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I haven’t cried yet. And I’m fairly sure that I won’t, either.
I did cry when I found out that I was pregnant though, which says a lot about how sure I am that this was the right decision.
I found out on a Saturday afternoon, sort of as a joke. I’d been feeling sick for a few weeks, my breasts had been abnormally sensitive, and I’d started going off the foods I used to love—suddenly eating like a bird where I’m normally a three-square-meals-and-then-some kind of gal.
My best friend and I were in the car, blasting carefree weekend music, on the way to meet some people for coffee. It was Sam’s last day in the city, and after a lazy Saturday in his air conditioned apartment watching him pack the last of his things, I agreed to tag along to his goodbye coffee date.
We talked about our impending move to Melbourne together, the kinds of changes we were going to make, what we’d miss, what we wouldn’t, and how we were going to survive without what had become our regular camping trips in the interim. We’d both been complaining of stomach rumbling since returning from our most recent of these trips, and I jokingly said I should “pee on a stick” while we waited for everyone to arrive. We both laughed, and collectively mocked the idea of me being a mother right now.
So, we parked the car, and I peed on a stick.
The colour completely drained out of my face.
The past weeks flashed through my mind and suddenly it was so clear. The lack of energy, the rapid mood swings, the aversion to cheese. While Sam and his friends waited for me in the chocolate shop across the road, my whole world was falling apart.
As I walked toward them, I started calling the father of my freshly-discovered child. He didn’t pick up, so I called again. And again. And again.
Panic stricken, I walked into the sickly sweet shop and sat down, smiling at Sam as if nothing was wrong—still frantically calling.
As I sat there, watching the others laughing and sexting and discussing their Snapchat stories, the weight of what a sick Universal joke this was truly settled in.
I had been living in this town for 27 years. When I was 14, my parents split up and I learned to pack the majority of my belongings in a backpack every two weeks. When I was 17, I left high school and I almost immediately moved out. For six months I attended my university courses diligently and got good grades. I began to think about what I wanted for my future. By all accounts, I was turning into a young adult who could reliably take care of herself—succeed, even.
And then I met him.
For the next eight years we fell in love with each other and out of love with ourselves. The destructiveness of our relationship was truly intoxicating. Drunken nights and tear-stained sheets and broken promises seemed to pour out of us from every inch. We always have and always will recognise that as far as soulmates go, we’d found it.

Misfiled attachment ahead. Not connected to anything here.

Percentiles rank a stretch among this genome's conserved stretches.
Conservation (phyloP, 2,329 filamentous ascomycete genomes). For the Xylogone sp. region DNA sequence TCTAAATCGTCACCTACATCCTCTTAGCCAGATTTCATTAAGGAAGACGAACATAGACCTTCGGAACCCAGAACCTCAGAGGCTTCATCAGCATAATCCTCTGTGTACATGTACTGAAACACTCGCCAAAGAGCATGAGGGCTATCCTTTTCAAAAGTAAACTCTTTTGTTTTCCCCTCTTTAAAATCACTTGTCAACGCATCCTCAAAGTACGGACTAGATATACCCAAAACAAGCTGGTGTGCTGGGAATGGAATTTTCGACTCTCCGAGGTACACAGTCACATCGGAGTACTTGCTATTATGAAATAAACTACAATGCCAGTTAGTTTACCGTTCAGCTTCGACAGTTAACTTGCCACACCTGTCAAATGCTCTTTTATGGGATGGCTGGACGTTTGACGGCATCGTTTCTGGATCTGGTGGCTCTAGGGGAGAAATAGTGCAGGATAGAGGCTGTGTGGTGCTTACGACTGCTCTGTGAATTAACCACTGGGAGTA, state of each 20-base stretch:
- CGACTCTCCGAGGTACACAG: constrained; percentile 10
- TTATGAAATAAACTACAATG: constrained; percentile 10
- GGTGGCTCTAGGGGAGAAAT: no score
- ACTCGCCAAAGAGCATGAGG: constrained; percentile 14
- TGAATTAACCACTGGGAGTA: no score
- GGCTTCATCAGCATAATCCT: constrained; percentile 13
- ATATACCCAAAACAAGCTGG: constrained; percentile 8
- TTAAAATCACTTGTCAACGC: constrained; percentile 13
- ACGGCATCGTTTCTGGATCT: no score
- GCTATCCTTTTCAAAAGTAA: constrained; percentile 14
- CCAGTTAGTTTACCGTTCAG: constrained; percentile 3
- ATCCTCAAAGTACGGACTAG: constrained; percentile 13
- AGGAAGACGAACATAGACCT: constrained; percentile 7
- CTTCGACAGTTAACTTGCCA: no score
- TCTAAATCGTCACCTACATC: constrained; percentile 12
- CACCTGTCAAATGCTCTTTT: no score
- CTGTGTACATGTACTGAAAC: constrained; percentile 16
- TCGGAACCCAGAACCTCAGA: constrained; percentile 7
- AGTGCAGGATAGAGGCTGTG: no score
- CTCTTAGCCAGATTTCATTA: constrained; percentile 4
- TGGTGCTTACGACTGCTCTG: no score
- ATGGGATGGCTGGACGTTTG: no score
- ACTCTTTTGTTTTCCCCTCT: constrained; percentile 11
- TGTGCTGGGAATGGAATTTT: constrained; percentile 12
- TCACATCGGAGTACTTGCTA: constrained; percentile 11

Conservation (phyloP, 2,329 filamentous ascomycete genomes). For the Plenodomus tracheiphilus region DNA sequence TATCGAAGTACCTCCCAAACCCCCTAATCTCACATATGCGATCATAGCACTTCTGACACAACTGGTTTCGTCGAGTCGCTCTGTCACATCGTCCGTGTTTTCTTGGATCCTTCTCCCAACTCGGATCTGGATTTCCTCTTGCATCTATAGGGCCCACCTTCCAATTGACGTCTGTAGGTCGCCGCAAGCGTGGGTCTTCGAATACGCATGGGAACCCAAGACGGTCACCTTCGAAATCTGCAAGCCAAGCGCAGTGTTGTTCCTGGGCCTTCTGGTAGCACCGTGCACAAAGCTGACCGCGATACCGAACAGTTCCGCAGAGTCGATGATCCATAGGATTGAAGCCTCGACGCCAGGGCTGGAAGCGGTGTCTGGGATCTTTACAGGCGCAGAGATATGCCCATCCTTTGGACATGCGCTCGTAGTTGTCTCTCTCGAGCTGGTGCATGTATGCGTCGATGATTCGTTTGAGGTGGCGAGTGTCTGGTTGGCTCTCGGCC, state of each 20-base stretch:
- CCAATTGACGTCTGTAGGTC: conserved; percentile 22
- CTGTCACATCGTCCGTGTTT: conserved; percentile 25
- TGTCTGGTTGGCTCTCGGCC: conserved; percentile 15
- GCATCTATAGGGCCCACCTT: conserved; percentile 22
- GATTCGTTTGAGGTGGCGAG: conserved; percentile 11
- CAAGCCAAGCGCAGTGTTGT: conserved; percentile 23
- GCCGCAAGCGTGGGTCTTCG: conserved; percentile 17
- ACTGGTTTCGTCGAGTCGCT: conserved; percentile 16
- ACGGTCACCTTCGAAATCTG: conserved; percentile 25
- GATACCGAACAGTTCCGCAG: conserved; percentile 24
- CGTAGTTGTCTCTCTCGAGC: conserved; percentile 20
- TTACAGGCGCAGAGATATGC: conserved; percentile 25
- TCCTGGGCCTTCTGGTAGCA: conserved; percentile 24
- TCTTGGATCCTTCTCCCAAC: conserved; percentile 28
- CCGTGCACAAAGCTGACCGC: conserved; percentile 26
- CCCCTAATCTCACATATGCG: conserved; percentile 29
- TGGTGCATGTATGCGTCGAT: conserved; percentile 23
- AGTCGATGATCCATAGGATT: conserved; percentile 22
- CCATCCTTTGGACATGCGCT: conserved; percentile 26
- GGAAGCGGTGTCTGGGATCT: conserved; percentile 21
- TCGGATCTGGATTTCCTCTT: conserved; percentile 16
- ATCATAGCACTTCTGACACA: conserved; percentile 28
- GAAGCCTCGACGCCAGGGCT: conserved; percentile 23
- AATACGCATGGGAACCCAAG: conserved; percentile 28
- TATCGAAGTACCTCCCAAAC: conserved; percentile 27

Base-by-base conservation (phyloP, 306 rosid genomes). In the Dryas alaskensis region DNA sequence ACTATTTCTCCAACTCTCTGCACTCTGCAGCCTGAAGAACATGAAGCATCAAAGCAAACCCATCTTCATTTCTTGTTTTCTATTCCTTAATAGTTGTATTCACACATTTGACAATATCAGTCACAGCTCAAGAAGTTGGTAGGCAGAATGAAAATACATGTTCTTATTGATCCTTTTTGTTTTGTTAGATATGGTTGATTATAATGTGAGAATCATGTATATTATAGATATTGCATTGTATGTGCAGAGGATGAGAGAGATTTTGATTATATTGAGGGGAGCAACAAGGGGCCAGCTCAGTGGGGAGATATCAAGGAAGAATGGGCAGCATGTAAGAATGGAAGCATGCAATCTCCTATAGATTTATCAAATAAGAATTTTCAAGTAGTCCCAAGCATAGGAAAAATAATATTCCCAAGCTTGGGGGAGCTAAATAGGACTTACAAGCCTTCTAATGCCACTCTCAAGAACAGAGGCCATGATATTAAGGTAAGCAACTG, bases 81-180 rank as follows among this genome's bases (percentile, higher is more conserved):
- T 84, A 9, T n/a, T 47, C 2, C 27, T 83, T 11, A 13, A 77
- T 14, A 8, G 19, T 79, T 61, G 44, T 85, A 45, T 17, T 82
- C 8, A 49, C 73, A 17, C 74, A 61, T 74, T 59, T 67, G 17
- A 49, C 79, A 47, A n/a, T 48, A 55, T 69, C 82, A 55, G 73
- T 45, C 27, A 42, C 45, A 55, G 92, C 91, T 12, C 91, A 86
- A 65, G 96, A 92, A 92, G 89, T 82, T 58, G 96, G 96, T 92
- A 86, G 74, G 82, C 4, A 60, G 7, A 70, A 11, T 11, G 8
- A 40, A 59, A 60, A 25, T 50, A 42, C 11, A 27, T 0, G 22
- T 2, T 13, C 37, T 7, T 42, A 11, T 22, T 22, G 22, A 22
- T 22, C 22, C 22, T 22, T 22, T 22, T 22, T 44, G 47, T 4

For seven years, we had unprotected sex. My periods ran like clockwork.
Finally, after all this time, we had come to peace with the inevitable despair a relationship between us would bring, and I had made the choice to physically move on. I wanted something bigger for myself, because despite what the fairy tale books and the tween movies we all had shoved down our throats tell us, love quite often is not enough. The unfortunate truth is that love is often so powerful that it comes at the expense of every other fragment of us.
True love feels, constantly, like drowning, and being far too exhausted to fight the density of the cool water lacing itself around us—too wonderfully spent to battle the distortion of view.
Only distance and time, after the water spits us out, allows us to see how much our feet miss treading on solid ground, and our chests love to soar with the wind.
I had gotten this distance, and my sights were set firmly inland. My plans to move cities would open doors that I knew might be able to help me reclaim all those years I’d spent under the waves.
That little blue plus sign on the test looked more and more like a final fight for my escape from fate.
After 40 phone calls and a number of distressed messages, my parking ran out and I made my excuses to leave. I drove straight to his house. That’s when I cried.
We had always wanted children together. Throughout our years of star-crossed sickness, we had decided on names and debated about public or private schools (the names I picked were always strange and the private schools he chose were always pretentious). Only a year ago, this would have been the scariest and happiest day of my life, but now it was just the saddest, because the watery veil had been lifted and I knew I couldn’t stay.